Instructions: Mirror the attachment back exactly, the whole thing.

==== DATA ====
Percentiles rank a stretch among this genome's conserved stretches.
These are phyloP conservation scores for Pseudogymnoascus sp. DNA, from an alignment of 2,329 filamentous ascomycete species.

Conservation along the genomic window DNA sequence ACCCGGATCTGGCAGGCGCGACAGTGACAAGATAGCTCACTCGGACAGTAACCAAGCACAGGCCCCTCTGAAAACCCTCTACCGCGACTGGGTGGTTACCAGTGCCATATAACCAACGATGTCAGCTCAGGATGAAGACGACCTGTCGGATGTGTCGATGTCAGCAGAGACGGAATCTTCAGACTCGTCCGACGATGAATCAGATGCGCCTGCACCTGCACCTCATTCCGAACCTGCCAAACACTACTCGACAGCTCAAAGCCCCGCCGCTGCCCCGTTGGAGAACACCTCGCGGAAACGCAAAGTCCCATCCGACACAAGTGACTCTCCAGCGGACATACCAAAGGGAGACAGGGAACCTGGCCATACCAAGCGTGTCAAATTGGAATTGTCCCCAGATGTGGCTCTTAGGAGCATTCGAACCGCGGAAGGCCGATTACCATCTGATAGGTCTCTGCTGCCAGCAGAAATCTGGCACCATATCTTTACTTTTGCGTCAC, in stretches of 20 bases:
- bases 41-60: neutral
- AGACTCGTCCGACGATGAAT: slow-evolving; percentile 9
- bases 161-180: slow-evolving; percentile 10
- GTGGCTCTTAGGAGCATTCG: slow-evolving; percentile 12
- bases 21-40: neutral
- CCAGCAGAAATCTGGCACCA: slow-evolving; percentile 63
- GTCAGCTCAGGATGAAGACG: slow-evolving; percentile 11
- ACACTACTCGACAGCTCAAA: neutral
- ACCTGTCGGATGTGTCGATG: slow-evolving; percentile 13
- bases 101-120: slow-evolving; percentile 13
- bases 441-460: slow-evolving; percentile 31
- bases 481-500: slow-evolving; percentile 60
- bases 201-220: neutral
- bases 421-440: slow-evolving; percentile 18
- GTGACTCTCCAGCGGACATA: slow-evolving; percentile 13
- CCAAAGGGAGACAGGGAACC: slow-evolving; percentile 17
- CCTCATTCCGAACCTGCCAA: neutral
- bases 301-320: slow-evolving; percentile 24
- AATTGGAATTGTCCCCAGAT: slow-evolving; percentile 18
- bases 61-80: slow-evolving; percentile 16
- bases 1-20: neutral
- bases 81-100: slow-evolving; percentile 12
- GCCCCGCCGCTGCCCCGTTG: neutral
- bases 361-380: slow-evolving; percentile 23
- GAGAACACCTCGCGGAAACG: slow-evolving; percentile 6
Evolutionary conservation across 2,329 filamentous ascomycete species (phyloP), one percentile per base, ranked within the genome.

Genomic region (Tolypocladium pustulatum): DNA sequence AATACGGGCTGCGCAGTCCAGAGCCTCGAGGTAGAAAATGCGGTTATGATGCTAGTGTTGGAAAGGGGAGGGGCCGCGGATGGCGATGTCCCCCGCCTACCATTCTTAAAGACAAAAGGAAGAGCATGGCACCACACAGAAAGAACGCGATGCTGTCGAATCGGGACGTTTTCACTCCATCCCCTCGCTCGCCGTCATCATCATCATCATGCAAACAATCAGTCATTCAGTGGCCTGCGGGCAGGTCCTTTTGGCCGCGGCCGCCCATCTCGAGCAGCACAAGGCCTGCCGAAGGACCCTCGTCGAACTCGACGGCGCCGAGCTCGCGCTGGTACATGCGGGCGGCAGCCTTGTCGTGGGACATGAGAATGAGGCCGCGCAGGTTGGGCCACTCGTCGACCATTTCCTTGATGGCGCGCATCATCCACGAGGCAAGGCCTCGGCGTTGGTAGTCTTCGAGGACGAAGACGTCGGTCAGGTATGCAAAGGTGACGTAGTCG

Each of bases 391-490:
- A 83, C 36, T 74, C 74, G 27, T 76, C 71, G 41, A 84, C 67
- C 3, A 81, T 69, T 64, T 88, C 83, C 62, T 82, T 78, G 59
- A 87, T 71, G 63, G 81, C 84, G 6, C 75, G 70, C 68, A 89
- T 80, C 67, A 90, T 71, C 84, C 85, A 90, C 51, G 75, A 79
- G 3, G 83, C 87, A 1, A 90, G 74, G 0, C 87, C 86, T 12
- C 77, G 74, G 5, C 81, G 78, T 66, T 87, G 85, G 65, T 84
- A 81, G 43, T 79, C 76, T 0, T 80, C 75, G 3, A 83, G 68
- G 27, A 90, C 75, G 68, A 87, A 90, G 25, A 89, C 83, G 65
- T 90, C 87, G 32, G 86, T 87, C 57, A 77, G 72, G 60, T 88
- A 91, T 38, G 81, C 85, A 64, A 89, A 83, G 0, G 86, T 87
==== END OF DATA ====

Percentiles rank a stretch among this genome's conserved stretches.
These are phyloP conservation scores for Pseudogymnoascus sp. DNA, from an alignment of 2,329 filamentous ascomycete species.

Conservation along the genomic window DNA sequence ACCCGGATCTGGCAGGCGCGACAGTGACAAGATAGCTCACTCGGACAGTAACCAAGCACAGGCCCCTCTGAAAACCCTCTACCGCGACTGGGTGGTTACCAGTGCCATATAACCAACGATGTCAGCTCAGGATGAAGACGACCTGTCGGATGTGTCGATGTCAGCAGAGACGGAATCTTCAGACTCGTCCGACGATGAATCAGATGCGCCTGCACCTGCACCTCATTCCGAACCTGCCAAACACTACTCGACAGCTCAAAGCCCCGCCGCTGCCCCGTTGGAGAACACCTCGCGGAAACGCAAAGTCCCATCCGACACAAGTGACTCTCCAGCGGACATACCAAAGGGAGACAGGGAACCTGGCCATACCAAGCGTGTCAAATTGGAATTGTCCCCAGATGTGGCTCTTAGGAGCATTCGAACCGCGGAAGGCCGATTACCATCTGATAGGTCTCTGCTGCCAGCAGAAATCTGGCACCATATCTTTACTTTTGCGTCAC, in stretches of 20 bases:
- bases 41-60: neutral
- AGACTCGTCCGACGATGAAT: slow-evolving; percentile 9
- bases 161-180: slow-evolving; percentile 10
- GTGGCTCTTAGGAGCATTCG: slow-evolving; percentile 12
- bases 21-40: neutral
- CCAGCAGAAATCTGGCACCA: slow-evolving; percentile 63
- GTCAGCTCAGGATGAAGACG: slow-evolving; percentile 11
- ACACTACTCGACAGCTCAAA: neutral
- ACCTGTCGGATGTGTCGATG: slow-evolving; percentile 13
- bases 101-120: slow-evolving; percentile 13
- bases 441-460: slow-evolving; percentile 31
- bases 481-500: slow-evolving; percentile 60
- bases 201-220: neutral
- bases 421-440: slow-evolving; percentile 18
- GTGACTCTCCAGCGGACATA: slow-evolving; percentile 13
- CCAAAGGGAGACAGGGAACC: slow-evolving; percentile 17
- CCTCATTCCGAACCTGCCAA: neutral
- bases 301-320: slow-evolving; percentile 24
- AATTGGAATTGTCCCCAGAT: slow-evolving; percentile 18
- bases 61-80: slow-evolving; percentile 16
- bases 1-20: neutral
- bases 81-100: slow-evolving; percentile 12
- GCCCCGCCGCTGCCCCGTTG: neutral
- bases 361-380: slow-evolving; percentile 23
- GAGAACACCTCGCGGAAACG: slow-evolving; percentile 6
Evolutionary conservation across 2,329 filamentous ascomycete species (phyloP), one percentile per base, ranked within the genome.

Genomic region (Tolypocladium pustulatum): DNA sequence AATACGGGCTGCGCAGTCCAGAGCCTCGAGGTAGAAAATGCGGTTATGATGCTAGTGTTGGAAAGGGGAGGGGCCGCGGATGGCGATGTCCCCCGCCTACCATTCTTAAAGACAAAAGGAAGAGCATGGCACCACACAGAAAGAACGCGATGCTGTCGAATCGGGACGTTTTCACTCCATCCCCTCGCTCGCCGTCATCATCATCATCATGCAAACAATCAGTCATTCAGTGGCCTGCGGGCAGGTCCTTTTGGCCGCGGCCGCCCATCTCGAGCAGCACAAGGCCTGCCGAAGGACCCTCGTCGAACTCGACGGCGCCGAGCTCGCGCTGGTACATGCGGGCGGCAGCCTTGTCGTGGGACATGAGAATGAGGCCGCGCAGGTTGGGCCACTCGTCGACCATTTCCTTGATGGCGCGCATCATCCACGAGGCAAGGCCTCGGCGTTGGTAGTCTTCGAGGACGAAGACGTCGGTCAGGTATGCAAAGGTGACGTAGTCG

Each of bases 391-490:
- A 83, C 36, T 74, C 74, G 27, T 76, C 71, G 41, A 84, C 67
- C 3, A 81, T 69, T 64, T 88, C 83, C 62, T 82, T 78, G 59
- A 87, T 71, G 63, G 81, C 84, G 6, C 75, G 70, C 68, A 89
- T 80, C 67, A 90, T 71, C 84, C 85, A 90, C 51, G 75, A 79
- G 3, G 83, C 87, A 1, A 90, G 74, G 0, C 87, C 86, T 12
- C 77, G 74, G 5, C 81, G 78, T 66, T 87, G 85, G 65, T 84
- A 81, G 43, T 79, C 76, T 0, T 80, C 75, G 3, A 83, G 68
- G 27, A 90, C 75, G 68, A 87, A 90, G 25, A 89, C 83, G 65
- T 90, C 87, G 32, G 86, T 87, C 57, A 77, G 72, G 60, T 88
- A 91, T 38, G 81, C 85, A 64, A 89, A 83, G 0, G 86, T 87